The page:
https://www.youtube.com/watch?v=pducRLyDmiY&t=7s

This is on the Highway System...
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Old 04-07-2018, 04:18 PM
 
Location: Seattle WA, USA
3,602 posts, read 1,811,141 times
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another interesting map


http://cdn1.vox-cdn.com/uploads/chor...wide1920.0.png
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Old 04-07-2018, 04:41 PM
 
6,269 posts, read 6,102,825 times
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Quote:
Originally Posted by grega94 View Post

Is this map very old? As I can tell a lot of railroads in China do not show up here.
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Old 04-08-2018, 09:12 AM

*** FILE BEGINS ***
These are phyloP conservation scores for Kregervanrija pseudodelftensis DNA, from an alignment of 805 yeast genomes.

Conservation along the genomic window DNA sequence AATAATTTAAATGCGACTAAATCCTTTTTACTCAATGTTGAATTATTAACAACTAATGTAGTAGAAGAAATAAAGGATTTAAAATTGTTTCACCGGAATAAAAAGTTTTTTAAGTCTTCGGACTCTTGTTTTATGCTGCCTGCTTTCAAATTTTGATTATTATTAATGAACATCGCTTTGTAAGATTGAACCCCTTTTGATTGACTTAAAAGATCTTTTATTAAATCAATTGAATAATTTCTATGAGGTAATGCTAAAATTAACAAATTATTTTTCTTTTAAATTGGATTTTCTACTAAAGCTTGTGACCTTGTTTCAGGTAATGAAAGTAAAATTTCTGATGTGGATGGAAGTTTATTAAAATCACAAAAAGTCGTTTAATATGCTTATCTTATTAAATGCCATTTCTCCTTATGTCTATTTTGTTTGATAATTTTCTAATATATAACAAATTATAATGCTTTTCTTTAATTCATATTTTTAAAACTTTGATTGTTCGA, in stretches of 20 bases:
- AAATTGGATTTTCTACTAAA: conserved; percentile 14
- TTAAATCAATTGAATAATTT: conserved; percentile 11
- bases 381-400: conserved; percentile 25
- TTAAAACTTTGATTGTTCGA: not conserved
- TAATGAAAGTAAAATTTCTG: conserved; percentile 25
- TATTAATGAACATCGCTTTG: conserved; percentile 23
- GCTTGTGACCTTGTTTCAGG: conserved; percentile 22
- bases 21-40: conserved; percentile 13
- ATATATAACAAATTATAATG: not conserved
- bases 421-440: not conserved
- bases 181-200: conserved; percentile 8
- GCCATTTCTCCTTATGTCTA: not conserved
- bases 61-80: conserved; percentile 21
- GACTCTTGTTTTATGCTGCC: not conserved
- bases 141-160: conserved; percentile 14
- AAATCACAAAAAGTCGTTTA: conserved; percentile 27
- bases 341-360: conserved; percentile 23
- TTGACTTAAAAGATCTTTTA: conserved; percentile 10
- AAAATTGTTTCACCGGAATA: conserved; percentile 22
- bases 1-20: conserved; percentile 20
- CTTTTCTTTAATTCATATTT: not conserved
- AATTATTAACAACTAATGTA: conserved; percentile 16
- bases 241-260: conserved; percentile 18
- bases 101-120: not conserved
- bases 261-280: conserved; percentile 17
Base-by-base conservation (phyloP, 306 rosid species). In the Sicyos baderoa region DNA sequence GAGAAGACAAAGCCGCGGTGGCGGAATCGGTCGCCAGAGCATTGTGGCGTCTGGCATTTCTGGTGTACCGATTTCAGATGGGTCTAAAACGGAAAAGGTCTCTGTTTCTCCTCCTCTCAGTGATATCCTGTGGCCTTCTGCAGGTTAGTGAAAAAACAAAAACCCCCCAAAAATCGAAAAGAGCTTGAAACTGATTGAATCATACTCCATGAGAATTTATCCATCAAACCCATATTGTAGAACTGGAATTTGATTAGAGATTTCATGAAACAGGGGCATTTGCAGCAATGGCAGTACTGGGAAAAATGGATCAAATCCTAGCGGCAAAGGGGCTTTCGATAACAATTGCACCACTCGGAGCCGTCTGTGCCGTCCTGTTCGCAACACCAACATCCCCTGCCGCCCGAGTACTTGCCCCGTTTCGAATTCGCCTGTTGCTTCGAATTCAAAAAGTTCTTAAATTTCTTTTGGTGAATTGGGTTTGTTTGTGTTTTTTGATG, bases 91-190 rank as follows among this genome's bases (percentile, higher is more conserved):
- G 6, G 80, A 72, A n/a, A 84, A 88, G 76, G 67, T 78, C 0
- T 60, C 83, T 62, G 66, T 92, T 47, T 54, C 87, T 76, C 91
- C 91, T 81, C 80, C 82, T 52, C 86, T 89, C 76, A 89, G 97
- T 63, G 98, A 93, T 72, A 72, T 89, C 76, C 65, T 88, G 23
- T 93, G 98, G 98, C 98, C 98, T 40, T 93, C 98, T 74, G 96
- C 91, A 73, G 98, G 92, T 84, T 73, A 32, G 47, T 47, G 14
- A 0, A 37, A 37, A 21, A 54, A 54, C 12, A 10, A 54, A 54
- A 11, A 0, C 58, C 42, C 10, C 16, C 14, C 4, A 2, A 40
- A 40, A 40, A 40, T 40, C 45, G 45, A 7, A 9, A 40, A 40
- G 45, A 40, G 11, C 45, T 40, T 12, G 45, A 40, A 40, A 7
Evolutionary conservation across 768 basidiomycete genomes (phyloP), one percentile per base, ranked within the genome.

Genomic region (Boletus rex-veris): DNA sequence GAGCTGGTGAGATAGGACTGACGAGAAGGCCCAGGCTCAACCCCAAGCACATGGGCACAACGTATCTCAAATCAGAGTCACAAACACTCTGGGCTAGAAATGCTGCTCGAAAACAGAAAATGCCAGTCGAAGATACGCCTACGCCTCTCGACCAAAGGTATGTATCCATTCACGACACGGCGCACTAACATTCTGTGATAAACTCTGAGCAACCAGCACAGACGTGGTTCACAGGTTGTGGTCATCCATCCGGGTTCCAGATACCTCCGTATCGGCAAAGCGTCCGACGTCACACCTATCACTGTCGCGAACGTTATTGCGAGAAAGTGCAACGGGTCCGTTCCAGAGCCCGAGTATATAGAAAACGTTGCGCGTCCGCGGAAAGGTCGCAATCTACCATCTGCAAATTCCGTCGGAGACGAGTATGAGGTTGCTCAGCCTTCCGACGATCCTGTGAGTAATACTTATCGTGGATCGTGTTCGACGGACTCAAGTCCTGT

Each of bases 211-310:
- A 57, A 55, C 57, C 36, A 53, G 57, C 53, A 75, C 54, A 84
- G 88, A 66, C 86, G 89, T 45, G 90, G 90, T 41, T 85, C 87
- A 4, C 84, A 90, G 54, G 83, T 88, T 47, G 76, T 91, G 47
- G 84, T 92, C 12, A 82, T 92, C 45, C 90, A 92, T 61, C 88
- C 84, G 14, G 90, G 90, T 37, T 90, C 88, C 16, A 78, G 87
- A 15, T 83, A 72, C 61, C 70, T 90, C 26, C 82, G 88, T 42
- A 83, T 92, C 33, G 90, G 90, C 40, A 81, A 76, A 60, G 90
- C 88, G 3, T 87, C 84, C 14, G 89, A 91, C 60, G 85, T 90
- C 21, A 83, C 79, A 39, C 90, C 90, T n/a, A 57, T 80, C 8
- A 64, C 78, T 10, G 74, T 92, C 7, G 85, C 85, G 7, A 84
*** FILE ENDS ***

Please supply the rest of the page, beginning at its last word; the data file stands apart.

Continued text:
Location: East of the Sun, West of the Moon
14,944 posts, read 16,534,340 times
Reputation: 28715
Quote:
Originally Posted by Milky Way Resident View Post
How so? Most European cities are older, yet have superior public transportation.
They have superior public transportation because they are older. You can retrofit public transportation infrastructure into an existing city.

Planning a grid that can accomodate a high volume of private vehicles to overlay an existing city wouldn't be possible without destroying much of the building stock.

America's fault in its transportation infrastructure was the hubris of assuming population growth would be slower (less pressure on the system) and economic growth would rise more steeply than it has (more funding for maintrenance and expansion).